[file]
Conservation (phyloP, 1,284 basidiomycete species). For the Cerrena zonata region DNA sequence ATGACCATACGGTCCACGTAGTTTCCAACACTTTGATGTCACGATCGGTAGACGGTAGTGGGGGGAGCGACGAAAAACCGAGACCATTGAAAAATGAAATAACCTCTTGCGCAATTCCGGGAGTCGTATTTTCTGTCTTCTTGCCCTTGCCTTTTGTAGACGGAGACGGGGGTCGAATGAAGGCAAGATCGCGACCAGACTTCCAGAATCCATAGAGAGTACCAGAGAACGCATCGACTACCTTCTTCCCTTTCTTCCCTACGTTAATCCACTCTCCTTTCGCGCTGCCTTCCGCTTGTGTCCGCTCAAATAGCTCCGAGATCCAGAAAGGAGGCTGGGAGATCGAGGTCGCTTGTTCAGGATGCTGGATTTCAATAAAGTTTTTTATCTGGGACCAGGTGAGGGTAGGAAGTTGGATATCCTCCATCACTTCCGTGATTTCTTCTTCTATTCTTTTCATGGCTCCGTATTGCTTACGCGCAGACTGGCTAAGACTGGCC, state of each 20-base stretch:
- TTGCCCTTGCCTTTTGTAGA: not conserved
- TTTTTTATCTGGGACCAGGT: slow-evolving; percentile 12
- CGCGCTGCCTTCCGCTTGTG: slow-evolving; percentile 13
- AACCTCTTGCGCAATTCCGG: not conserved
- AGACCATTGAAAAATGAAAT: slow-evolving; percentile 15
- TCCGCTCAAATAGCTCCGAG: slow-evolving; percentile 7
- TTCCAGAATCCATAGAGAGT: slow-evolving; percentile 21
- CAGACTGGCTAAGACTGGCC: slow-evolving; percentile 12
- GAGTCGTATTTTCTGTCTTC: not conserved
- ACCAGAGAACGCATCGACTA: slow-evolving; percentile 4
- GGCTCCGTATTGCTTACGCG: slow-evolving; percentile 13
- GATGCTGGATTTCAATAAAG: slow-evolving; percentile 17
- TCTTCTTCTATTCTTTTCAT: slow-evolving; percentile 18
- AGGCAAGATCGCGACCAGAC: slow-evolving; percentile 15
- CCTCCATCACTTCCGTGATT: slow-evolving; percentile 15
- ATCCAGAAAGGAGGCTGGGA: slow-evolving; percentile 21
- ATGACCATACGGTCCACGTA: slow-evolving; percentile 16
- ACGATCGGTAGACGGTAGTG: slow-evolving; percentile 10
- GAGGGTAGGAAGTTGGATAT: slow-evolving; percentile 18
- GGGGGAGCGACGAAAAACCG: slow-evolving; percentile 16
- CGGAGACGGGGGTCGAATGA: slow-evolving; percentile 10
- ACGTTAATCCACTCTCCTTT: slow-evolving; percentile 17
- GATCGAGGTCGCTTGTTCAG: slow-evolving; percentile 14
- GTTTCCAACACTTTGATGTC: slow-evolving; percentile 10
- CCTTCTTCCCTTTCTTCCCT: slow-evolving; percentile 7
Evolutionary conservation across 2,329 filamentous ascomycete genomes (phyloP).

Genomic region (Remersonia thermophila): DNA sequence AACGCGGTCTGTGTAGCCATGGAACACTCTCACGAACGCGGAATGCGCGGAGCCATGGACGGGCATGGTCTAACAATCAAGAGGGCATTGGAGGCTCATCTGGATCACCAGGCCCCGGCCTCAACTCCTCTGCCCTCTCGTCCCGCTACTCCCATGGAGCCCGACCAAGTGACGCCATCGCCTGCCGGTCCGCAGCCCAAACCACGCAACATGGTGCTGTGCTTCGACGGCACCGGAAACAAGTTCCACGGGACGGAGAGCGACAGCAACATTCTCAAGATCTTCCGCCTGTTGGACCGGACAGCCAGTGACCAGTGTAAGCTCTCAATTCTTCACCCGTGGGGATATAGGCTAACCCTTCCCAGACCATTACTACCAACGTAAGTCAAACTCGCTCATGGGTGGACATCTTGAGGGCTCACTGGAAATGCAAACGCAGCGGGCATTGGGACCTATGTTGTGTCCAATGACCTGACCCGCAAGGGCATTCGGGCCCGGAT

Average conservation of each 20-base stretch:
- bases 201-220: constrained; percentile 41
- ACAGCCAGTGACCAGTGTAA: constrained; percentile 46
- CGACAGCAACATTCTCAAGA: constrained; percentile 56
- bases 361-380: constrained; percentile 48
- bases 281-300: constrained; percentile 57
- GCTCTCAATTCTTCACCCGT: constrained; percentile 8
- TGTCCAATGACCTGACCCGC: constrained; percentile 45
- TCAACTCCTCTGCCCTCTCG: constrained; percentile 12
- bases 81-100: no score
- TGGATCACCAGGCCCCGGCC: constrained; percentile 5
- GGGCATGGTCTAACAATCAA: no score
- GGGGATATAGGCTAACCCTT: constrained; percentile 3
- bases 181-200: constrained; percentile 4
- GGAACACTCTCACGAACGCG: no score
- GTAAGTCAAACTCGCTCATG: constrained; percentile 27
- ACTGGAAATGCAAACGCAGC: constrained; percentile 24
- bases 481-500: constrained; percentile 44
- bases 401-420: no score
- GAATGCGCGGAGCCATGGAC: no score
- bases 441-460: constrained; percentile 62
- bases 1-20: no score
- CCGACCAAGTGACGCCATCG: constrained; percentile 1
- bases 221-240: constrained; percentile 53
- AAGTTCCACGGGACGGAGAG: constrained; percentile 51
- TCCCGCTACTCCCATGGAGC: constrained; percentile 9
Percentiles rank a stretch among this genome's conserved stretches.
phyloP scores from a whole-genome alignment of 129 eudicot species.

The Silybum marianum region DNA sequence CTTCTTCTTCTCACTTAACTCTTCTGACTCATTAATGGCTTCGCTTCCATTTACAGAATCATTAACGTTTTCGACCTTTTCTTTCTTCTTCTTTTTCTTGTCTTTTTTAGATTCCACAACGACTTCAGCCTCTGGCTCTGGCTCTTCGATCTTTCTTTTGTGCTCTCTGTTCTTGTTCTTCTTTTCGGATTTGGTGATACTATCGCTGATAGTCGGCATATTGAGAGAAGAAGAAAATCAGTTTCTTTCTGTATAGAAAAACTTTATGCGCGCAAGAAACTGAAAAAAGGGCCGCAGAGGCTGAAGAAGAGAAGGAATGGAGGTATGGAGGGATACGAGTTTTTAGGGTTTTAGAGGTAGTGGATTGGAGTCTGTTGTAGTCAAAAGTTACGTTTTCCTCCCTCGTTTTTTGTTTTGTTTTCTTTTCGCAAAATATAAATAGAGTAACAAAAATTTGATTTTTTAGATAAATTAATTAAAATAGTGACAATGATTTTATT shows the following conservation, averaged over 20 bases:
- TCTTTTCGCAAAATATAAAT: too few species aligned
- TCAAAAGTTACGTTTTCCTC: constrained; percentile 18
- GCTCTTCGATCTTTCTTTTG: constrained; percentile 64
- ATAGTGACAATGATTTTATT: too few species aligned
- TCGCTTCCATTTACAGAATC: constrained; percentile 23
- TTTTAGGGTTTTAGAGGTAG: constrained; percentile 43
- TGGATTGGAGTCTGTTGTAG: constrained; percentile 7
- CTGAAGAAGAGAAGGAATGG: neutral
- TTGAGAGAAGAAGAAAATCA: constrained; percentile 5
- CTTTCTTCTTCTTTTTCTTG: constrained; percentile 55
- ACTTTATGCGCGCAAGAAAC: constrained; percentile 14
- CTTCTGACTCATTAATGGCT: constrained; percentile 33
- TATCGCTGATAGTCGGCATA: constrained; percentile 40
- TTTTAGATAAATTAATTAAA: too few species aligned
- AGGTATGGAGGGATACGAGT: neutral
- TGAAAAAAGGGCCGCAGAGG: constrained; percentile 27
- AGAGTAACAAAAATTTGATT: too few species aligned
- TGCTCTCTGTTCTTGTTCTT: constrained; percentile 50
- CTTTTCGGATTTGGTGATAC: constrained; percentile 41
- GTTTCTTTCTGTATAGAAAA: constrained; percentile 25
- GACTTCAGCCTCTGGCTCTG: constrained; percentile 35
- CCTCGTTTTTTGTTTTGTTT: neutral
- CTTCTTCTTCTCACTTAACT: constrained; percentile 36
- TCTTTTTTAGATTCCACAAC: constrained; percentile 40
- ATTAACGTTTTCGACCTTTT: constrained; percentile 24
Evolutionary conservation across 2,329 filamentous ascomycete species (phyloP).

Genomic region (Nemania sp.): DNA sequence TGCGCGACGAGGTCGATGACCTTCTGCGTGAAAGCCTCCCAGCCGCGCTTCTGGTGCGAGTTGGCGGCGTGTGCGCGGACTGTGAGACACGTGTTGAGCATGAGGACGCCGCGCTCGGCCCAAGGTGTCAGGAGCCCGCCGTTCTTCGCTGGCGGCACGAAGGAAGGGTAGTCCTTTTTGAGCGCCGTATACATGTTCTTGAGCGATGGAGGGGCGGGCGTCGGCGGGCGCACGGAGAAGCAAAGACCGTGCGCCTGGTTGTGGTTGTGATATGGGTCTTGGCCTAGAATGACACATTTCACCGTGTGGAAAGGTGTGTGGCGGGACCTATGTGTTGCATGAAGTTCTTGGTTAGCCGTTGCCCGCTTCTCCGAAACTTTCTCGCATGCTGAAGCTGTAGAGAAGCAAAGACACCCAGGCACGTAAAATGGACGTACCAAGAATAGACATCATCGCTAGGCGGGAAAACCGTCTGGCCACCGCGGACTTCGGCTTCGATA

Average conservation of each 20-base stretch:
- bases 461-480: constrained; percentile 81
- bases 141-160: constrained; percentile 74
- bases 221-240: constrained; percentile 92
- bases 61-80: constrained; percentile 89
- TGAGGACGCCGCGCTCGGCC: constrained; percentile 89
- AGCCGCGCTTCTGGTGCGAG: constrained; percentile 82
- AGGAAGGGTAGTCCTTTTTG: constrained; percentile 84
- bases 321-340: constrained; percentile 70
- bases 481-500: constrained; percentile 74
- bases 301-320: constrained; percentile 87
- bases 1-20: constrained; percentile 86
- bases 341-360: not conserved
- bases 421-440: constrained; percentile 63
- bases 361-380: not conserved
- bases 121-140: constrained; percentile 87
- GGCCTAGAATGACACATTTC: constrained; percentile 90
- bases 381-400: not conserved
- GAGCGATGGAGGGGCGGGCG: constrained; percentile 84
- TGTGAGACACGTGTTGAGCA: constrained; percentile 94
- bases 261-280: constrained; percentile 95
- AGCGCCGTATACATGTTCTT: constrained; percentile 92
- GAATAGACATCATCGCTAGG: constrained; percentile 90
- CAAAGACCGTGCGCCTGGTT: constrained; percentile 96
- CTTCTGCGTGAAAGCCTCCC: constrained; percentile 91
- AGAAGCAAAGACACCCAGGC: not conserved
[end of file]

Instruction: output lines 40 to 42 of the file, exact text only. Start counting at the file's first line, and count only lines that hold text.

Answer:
- GGGCATGGTCTAACAATCAA: no score
- GGGGATATAGGCTAACCCTT: constrained; percentile 3
- bases 181-200: constrained; percentile 4